It sits quietly in my closet the third closet the one I don’t really use coiled into itself clasped tightly. Perfect for the house of a cat or small dog. It served a short purpose on a small stage in a filthy corner of the City one time a long time ago — suburban suffocation and impassable boundaries and whatnot — but like my old soccer cleats (which I also still have for some reason) there it sits coiled like a calcified snake, waiting.
I remain certain.
Certain that it will someday uncoil again come back to life and reattach itself to a small dance presentation which balloons like a frog’s bellows to become a large dance production spilling out beyond the confines of the little picket fence patiently waiting in the closet that I almost never use.
(Dust seeping. Time creeping. Forget.)
There are extra pillows and blankets in there, as well (wrapped tight in plastic) for the guests who almost never come and pile upon pile of bubble wrap waiting patiently to wrap paintings which are sold or given away or sent to an exhibit. They never go anywhere — they sit stolidly on the walls their impastoed crevices capturing the falling motes and the bubble wrap unmoved waits on the shelf dowager above the floor where the little picket fence sits corkscrew.
I can’t place it.
This happens: things arrive with great purpose and some fanfare and suddenly they are but another piece of dusty infrastructure undergirding a life which is not uncoiling as it was certainly meant to.
I went out last night — without my picket fence — and time slowed almost to a standstill and I moved syrup through the East Village evening and entered an empty North African restaurant and sat at the blue-tiled bar all alone in the careening interior empty tables hopefully set and waiting and I listened and reflected and listened and sat and then I asked the bartender how long the song had been playing — it was by the French producer St. Germain.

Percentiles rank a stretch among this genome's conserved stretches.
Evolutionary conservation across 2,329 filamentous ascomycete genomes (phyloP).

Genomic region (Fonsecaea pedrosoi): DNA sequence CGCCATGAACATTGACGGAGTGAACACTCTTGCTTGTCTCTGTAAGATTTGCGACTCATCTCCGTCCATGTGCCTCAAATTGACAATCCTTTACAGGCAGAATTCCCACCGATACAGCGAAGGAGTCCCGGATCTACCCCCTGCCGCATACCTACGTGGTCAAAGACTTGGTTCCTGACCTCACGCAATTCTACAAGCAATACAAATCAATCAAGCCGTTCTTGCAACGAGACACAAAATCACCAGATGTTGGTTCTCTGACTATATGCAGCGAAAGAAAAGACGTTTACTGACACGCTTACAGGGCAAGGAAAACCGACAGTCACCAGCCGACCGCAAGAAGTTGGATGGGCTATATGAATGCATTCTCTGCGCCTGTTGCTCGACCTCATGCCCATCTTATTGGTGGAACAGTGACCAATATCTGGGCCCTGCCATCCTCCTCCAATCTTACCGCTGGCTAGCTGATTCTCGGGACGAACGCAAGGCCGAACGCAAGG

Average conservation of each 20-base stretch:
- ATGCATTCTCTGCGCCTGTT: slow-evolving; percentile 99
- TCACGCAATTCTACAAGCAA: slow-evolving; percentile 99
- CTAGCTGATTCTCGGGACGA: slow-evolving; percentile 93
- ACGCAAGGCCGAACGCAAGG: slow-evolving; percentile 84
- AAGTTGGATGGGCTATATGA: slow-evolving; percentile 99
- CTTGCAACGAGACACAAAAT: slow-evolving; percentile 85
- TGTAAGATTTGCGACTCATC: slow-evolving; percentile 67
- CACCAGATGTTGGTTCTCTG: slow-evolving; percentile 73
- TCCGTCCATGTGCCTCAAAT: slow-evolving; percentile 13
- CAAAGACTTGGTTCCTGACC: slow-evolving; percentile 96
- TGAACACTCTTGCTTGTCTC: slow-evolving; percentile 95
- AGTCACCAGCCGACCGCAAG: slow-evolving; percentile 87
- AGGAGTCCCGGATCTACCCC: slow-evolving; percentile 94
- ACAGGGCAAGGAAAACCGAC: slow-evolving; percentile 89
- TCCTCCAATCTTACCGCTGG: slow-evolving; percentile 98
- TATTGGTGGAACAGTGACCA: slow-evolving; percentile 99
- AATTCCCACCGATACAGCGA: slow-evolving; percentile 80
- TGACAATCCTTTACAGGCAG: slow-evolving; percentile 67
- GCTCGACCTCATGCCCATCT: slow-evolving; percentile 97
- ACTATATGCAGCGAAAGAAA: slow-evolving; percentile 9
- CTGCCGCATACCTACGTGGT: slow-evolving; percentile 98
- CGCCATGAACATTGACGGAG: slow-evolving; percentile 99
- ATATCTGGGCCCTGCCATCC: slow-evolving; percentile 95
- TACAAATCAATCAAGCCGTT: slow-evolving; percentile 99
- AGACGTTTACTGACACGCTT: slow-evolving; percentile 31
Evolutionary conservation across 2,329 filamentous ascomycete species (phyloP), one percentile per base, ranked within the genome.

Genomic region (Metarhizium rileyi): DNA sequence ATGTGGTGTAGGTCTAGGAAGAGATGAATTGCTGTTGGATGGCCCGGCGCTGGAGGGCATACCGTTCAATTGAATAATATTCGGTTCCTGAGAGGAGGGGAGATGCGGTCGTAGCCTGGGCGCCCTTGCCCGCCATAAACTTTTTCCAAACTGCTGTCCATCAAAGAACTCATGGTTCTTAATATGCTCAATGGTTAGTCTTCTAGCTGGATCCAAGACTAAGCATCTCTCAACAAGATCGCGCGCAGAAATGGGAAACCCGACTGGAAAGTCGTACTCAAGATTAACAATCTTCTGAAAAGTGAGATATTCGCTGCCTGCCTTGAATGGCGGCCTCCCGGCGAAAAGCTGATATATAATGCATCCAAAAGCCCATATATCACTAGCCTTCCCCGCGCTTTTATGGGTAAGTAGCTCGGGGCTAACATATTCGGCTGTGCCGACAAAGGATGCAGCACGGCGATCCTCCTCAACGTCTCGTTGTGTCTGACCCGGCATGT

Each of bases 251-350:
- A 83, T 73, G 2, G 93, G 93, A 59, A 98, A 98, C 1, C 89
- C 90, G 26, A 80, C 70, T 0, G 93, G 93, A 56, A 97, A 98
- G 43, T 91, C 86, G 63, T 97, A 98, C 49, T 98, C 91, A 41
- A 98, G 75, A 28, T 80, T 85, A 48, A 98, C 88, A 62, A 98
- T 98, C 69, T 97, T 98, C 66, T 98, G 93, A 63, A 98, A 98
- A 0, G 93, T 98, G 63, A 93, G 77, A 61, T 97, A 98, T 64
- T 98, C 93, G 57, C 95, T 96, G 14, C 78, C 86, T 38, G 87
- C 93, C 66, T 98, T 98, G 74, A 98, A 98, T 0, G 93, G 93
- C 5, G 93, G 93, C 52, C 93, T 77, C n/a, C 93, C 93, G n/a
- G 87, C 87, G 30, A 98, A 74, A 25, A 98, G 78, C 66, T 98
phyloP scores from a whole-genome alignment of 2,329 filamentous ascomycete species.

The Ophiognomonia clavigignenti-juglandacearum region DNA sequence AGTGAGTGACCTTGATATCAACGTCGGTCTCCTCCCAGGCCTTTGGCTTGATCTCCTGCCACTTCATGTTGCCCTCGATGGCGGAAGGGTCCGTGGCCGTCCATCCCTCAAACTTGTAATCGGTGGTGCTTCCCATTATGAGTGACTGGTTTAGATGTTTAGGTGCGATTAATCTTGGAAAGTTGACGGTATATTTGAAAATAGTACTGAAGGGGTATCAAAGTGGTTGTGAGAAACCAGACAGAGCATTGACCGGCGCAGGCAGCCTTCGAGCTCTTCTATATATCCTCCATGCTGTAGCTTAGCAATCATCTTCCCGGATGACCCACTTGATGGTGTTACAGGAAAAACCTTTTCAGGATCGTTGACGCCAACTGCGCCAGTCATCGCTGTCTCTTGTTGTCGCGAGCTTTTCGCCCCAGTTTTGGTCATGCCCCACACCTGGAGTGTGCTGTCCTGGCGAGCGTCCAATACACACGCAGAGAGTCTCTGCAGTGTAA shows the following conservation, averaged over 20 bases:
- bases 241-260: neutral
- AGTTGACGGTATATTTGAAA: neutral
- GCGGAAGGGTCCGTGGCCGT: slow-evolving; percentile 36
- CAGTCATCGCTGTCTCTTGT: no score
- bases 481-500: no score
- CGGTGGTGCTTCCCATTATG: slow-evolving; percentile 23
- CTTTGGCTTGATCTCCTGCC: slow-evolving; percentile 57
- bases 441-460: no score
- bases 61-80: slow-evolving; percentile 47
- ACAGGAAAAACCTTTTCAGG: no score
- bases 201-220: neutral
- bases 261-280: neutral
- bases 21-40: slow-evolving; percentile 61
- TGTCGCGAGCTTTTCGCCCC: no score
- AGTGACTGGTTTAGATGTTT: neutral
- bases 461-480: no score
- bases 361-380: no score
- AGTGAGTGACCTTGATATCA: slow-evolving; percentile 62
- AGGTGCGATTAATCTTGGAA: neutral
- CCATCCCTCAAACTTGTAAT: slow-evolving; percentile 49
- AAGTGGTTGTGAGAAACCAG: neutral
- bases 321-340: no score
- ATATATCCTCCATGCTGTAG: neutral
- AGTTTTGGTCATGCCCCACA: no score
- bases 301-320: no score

I was certain that he and the empty restaurant and the world had joined my wave and that he would say “seventeen hours” or “forever and forever,” but he looked into his phone and said: “seven minutes and twenty four seconds.”
I nodded, as if I understood.
See, this is why we need picket fences: small or large or simply metaphorical. To contain the endless possibilities which might take us too far away, beyond the point of no return. The picket fence — dumb, solid, familiar —tells us what is “ours” and what isn’t; what is “here” and what is there.
Without the picket fence?
Well — a tiny grain of pepper in the vast stew of existence.
(New Jersey. A state filled with picket fences which is itself a picket fence.
A place so mundane so absolutely solid that it becomes a container to hold the necessary — and properly exclude the unnecessary.
A garden state enclosed and encompassing.
A place where biographies are written which move with certainty from birth though life to death.
A mystical metaphor hiding buried within an innocuous land mass
Tom Block is an author/artist who can be found at www.tomblock.com Tom is the founding producer of the International Human Rights Art Festival. www.ihraf.org